Nine reasons to use a multi-site CMMS

October 2, 2018

| 2 min read

Nine reasons to use a multi-site CMMS

By Jeffrey O’Brien

In the days before cloud computing, getting a CMMS up and running in a new location was costly at best, and near-impossible at worst, due to the time and effort that was required. Thankfully, with the advent of cloud-based CMMS technology, the ability to implement a CMMS at a new site quickly, easily, and inexpensively became a reality. A multi-site CMMS gives an organization the ability to operate multiple businesses, divisions, locations, or facilities from anywhere. The CMMS can be partitioned by site so that different users throughout the organization have different access rights based on their location. Whereas user group permissions determine access rights to functionality such as reports or settings, multi-site functionality determines access rights to asset and maintenance data in the CMMS.

For an organization with multiple locations, there are a number of distinct advantages of using multi-site CMMS versus multiple single-site CMMS applications.

1. Metrics and KPIs

The major advantage of using a multi-site CMMS is the ability to pull reports and real-time KPIs across all sites. This gives management the ability to view metrics for each site on one common dashboard, or compare sites in terms of CMMS user engagement and key maintenance metrics such as MTTR, MTBF, and planned maintenance percentage.

2. Standardization of configuration

Having a single CMMS gives the organization the ability to standardize the way of working within one CMMS. Users across the organization see the same screens, user-defined lists, dropdowns, configurations, and system defaults. Centrally controlled permissions mean the organization creates one technician user group that is shared across the organization. This means all technicians in the organization can access the CMMS in the same way at their site, eliminating the need to match permissions across multiple discrete systems.

3. Standardization of processes

Similar to the previous point, a common CMMS gives the organization the ability to standardize the way of working across all sites. This includes workflows and processes within the CMMS. For example, the organization can configure common task groups across all sites, so the same tasks are performed on the same equipment at each site.

4. Establish a common parts database

Because the data in a multi-site CMMS resides in a single database, it is possible to view parts from all sites in one location. If one site experiences a stockout, it’s possible for a user to see if the part is available at other sites. It may be faster and more cost-efficient to ship the part from another location rather than paying extortionate last-minute prices from the supplier.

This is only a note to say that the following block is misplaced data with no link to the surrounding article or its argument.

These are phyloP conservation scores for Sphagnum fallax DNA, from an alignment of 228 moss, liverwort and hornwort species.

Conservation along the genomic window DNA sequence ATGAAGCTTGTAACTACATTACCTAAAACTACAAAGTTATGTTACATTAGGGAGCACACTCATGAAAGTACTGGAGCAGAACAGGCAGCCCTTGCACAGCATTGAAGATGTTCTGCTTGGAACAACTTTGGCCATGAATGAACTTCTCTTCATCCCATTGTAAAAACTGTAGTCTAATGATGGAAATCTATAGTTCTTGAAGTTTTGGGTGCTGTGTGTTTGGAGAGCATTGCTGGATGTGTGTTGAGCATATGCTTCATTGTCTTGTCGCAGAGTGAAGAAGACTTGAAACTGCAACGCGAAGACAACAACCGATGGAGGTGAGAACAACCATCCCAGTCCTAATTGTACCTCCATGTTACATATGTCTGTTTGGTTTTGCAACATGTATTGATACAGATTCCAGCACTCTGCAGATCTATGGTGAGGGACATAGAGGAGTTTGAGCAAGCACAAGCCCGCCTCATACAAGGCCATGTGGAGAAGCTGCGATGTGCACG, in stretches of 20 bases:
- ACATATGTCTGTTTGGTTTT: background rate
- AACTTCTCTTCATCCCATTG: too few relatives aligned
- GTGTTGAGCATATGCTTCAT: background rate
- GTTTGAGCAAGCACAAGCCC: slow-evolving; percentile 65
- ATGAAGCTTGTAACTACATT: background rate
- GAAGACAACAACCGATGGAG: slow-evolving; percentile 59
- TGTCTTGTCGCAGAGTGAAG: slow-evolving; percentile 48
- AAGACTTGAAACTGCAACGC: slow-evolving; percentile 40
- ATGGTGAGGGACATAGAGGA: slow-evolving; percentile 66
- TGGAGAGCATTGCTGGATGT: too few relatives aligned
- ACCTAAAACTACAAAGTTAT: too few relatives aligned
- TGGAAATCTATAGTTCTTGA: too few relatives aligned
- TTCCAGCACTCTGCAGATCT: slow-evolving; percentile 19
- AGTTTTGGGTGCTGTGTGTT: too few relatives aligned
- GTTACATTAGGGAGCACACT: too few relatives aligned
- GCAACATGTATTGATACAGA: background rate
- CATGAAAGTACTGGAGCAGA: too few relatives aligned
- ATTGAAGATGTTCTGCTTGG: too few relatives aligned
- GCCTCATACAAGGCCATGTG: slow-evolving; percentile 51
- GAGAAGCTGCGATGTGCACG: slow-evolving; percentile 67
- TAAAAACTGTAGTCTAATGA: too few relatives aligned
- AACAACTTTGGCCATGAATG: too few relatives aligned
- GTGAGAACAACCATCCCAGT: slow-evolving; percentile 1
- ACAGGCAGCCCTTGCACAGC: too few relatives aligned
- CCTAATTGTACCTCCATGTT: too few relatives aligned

5. Aggregation of data

Because of the single database mentioned previously, data can be extracted easily for analysis and comparison purposes. For example, it would be possible to pull Problem-Cause-Action data for one equipment type across all sites. This data could be used to optimize PMs, identify sites that need further training, perform FMEA analysis, or change the manufacturing process.

6. Simplify expansion

When an organization expands and adds additional sites, new sites can be rolled into the CMMS quickly and easily. System configurations, user groups settings, user-defined lists, and more are inherited from the original setup. In addition, if the new site is adding similar equipment, the equipment and PM list can be copied easily from another site.

7. Knowledge transfer

Multi-site CMMS facilitates the transfer of knowledge across the organization. For example, if faced with an issue never seen before at one site, the technician can search other sites for similar issues and generate ideas to help speed up the repair process.

8. A central point of management for IT

A single CMMS with multi-site functionality makes life easier for the IT team in terms of applications to manage. In addition, only one admin license is needed to manage the system. In comparison, an admin license would be needed for each site in an organization running single site CMMS applications.

9. Centralize purchasing

Multi-site CMMS offers more flexibility when it comes to purchasing parts and inventory. Purchasing can be owned at either site or at the corporate level.

A multi-site CMMS is the key to keeping your CMMS implementation straightforward across the organization. For those organizations that want locations to operate as separate entities, a single- site CMMS for each location is the preferred option.

Want to learn more about the benefits of a cloud-based CMMS? These articles should help:

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